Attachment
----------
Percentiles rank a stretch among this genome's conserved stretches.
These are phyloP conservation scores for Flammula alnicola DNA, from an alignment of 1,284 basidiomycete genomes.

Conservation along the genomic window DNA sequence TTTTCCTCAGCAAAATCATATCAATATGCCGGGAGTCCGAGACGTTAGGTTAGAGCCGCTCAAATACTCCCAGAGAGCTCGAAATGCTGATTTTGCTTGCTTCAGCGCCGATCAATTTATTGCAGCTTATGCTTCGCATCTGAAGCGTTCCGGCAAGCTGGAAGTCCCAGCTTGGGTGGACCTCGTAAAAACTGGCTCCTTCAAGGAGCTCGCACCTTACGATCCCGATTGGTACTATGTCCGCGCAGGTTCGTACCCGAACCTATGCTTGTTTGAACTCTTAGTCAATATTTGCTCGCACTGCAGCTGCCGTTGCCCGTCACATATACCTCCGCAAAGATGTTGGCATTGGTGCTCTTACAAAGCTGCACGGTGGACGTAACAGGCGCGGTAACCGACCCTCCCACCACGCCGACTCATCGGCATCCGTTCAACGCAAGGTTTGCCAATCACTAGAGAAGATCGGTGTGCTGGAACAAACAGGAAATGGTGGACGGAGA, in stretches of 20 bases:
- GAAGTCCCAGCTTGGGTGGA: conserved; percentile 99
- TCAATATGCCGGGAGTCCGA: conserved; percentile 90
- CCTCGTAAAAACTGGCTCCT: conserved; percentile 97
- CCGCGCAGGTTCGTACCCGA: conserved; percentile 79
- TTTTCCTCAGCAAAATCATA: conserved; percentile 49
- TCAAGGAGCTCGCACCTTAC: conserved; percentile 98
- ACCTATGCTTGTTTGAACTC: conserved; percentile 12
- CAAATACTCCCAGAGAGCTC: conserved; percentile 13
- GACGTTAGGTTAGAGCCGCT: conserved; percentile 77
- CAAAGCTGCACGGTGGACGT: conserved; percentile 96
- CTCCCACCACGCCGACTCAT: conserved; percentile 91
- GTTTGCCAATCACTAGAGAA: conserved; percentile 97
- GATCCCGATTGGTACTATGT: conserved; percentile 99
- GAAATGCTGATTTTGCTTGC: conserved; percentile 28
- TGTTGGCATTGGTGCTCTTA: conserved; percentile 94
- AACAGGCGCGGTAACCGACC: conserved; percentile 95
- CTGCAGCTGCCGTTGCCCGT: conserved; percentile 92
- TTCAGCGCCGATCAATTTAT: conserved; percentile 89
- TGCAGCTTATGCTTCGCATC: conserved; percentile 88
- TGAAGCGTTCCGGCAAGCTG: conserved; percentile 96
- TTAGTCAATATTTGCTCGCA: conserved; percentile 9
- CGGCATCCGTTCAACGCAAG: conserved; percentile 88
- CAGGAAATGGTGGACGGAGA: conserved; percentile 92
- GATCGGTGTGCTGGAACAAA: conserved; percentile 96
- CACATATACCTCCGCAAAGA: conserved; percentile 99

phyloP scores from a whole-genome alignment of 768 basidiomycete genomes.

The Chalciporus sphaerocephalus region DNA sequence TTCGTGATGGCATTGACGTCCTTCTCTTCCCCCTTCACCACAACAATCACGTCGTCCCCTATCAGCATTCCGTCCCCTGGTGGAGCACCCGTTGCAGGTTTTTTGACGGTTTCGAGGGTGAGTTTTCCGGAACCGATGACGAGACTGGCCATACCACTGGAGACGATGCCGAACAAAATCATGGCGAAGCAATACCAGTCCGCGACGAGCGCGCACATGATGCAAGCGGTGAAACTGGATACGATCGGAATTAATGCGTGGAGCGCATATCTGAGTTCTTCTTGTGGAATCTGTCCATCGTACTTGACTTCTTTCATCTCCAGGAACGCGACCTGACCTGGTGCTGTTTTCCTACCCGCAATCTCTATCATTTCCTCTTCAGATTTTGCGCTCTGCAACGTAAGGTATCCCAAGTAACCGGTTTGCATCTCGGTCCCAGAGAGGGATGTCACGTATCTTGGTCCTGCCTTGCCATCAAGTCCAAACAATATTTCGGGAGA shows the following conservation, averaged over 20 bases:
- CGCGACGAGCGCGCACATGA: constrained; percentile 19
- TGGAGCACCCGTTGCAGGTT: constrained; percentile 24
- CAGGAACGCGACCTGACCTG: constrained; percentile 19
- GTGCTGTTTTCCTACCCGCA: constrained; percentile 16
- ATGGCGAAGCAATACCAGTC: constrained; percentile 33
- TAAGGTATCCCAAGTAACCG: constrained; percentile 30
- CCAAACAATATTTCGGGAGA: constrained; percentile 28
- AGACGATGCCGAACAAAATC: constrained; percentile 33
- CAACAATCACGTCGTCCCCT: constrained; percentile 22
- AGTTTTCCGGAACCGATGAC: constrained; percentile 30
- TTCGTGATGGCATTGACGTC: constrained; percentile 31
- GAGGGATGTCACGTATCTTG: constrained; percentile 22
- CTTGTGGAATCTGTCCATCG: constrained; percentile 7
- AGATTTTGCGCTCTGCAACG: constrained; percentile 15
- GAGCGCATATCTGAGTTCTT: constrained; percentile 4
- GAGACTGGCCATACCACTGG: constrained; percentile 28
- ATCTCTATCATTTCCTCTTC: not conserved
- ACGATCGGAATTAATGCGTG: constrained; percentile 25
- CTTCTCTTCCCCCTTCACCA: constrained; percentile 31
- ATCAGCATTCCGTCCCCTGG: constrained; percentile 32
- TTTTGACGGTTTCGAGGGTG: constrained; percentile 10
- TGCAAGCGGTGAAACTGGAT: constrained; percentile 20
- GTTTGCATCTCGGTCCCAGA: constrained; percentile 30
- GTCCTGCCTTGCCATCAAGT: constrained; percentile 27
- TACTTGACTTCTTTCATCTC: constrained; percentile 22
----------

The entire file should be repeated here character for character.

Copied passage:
Percentiles rank a stretch among this genome's conserved stretches.
These are phyloP conservation scores for Flammula alnicola DNA, from an alignment of 1,284 basidiomycete genomes.

Conservation along the genomic window DNA sequence TTTTCCTCAGCAAAATCATATCAATATGCCGGGAGTCCGAGACGTTAGGTTAGAGCCGCTCAAATACTCCCAGAGAGCTCGAAATGCTGATTTTGCTTGCTTCAGCGCCGATCAATTTATTGCAGCTTATGCTTCGCATCTGAAGCGTTCCGGCAAGCTGGAAGTCCCAGCTTGGGTGGACCTCGTAAAAACTGGCTCCTTCAAGGAGCTCGCACCTTACGATCCCGATTGGTACTATGTCCGCGCAGGTTCGTACCCGAACCTATGCTTGTTTGAACTCTTAGTCAATATTTGCTCGCACTGCAGCTGCCGTTGCCCGTCACATATACCTCCGCAAAGATGTTGGCATTGGTGCTCTTACAAAGCTGCACGGTGGACGTAACAGGCGCGGTAACCGACCCTCCCACCACGCCGACTCATCGGCATCCGTTCAACGCAAGGTTTGCCAATCACTAGAGAAGATCGGTGTGCTGGAACAAACAGGAAATGGTGGACGGAGA, in stretches of 20 bases:
- GAAGTCCCAGCTTGGGTGGA: conserved; percentile 99
- TCAATATGCCGGGAGTCCGA: conserved; percentile 90
- CCTCGTAAAAACTGGCTCCT: conserved; percentile 97
- CCGCGCAGGTTCGTACCCGA: conserved; percentile 79
- TTTTCCTCAGCAAAATCATA: conserved; percentile 49
- TCAAGGAGCTCGCACCTTAC: conserved; percentile 98
- ACCTATGCTTGTTTGAACTC: conserved; percentile 12
- CAAATACTCCCAGAGAGCTC: conserved; percentile 13
- GACGTTAGGTTAGAGCCGCT: conserved; percentile 77
- CAAAGCTGCACGGTGGACGT: conserved; percentile 96
- CTCCCACCACGCCGACTCAT: conserved; percentile 91
- GTTTGCCAATCACTAGAGAA: conserved; percentile 97
- GATCCCGATTGGTACTATGT: conserved; percentile 99
- GAAATGCTGATTTTGCTTGC: conserved; percentile 28
- TGTTGGCATTGGTGCTCTTA: conserved; percentile 94
- AACAGGCGCGGTAACCGACC: conserved; percentile 95
- CTGCAGCTGCCGTTGCCCGT: conserved; percentile 92
- TTCAGCGCCGATCAATTTAT: conserved; percentile 89
- TGCAGCTTATGCTTCGCATC: conserved; percentile 88
- TGAAGCGTTCCGGCAAGCTG: conserved; percentile 96
- TTAGTCAATATTTGCTCGCA: conserved; percentile 9
- CGGCATCCGTTCAACGCAAG: conserved; percentile 88
- CAGGAAATGGTGGACGGAGA: conserved; percentile 92
- GATCGGTGTGCTGGAACAAA: conserved; percentile 96
- CACATATACCTCCGCAAAGA: conserved; percentile 99

phyloP scores from a whole-genome alignment of 768 basidiomycete genomes.

The Chalciporus sphaerocephalus region DNA sequence TTCGTGATGGCATTGACGTCCTTCTCTTCCCCCTTCACCACAACAATCACGTCGTCCCCTATCAGCATTCCGTCCCCTGGTGGAGCACCCGTTGCAGGTTTTTTGACGGTTTCGAGGGTGAGTTTTCCGGAACCGATGACGAGACTGGCCATACCACTGGAGACGATGCCGAACAAAATCATGGCGAAGCAATACCAGTCCGCGACGAGCGCGCACATGATGCAAGCGGTGAAACTGGATACGATCGGAATTAATGCGTGGAGCGCATATCTGAGTTCTTCTTGTGGAATCTGTCCATCGTACTTGACTTCTTTCATCTCCAGGAACGCGACCTGACCTGGTGCTGTTTTCCTACCCGCAATCTCTATCATTTCCTCTTCAGATTTTGCGCTCTGCAACGTAAGGTATCCCAAGTAACCGGTTTGCATCTCGGTCCCAGAGAGGGATGTCACGTATCTTGGTCCTGCCTTGCCATCAAGTCCAAACAATATTTCGGGAGA shows the following conservation, averaged over 20 bases:
- CGCGACGAGCGCGCACATGA: constrained; percentile 19
- TGGAGCACCCGTTGCAGGTT: constrained; percentile 24
- CAGGAACGCGACCTGACCTG: constrained; percentile 19
- GTGCTGTTTTCCTACCCGCA: constrained; percentile 16
- ATGGCGAAGCAATACCAGTC: constrained; percentile 33
- TAAGGTATCCCAAGTAACCG: constrained; percentile 30
- CCAAACAATATTTCGGGAGA: constrained; percentile 28
- AGACGATGCCGAACAAAATC: constrained; percentile 33
- CAACAATCACGTCGTCCCCT: constrained; percentile 22
- AGTTTTCCGGAACCGATGAC: constrained; percentile 30
- TTCGTGATGGCATTGACGTC: constrained; percentile 31
- GAGGGATGTCACGTATCTTG: constrained; percentile 22
- CTTGTGGAATCTGTCCATCG: constrained; percentile 7
- AGATTTTGCGCTCTGCAACG: constrained; percentile 15
- GAGCGCATATCTGAGTTCTT: constrained; percentile 4
- GAGACTGGCCATACCACTGG: constrained; percentile 28
- ATCTCTATCATTTCCTCTTC: not conserved
- ACGATCGGAATTAATGCGTG: constrained; percentile 25
- CTTCTCTTCCCCCTTCACCA: constrained; percentile 31
- ATCAGCATTCCGTCCCCTGG: constrained; percentile 32
- TTTTGACGGTTTCGAGGGTG: constrained; percentile 10
- TGCAAGCGGTGAAACTGGAT: constrained; percentile 20
- GTTTGCATCTCGGTCCCAGA: constrained; percentile 30
- GTCCTGCCTTGCCATCAAGT: constrained; percentile 27
- TACTTGACTTCTTTCATCTC: constrained; percentile 22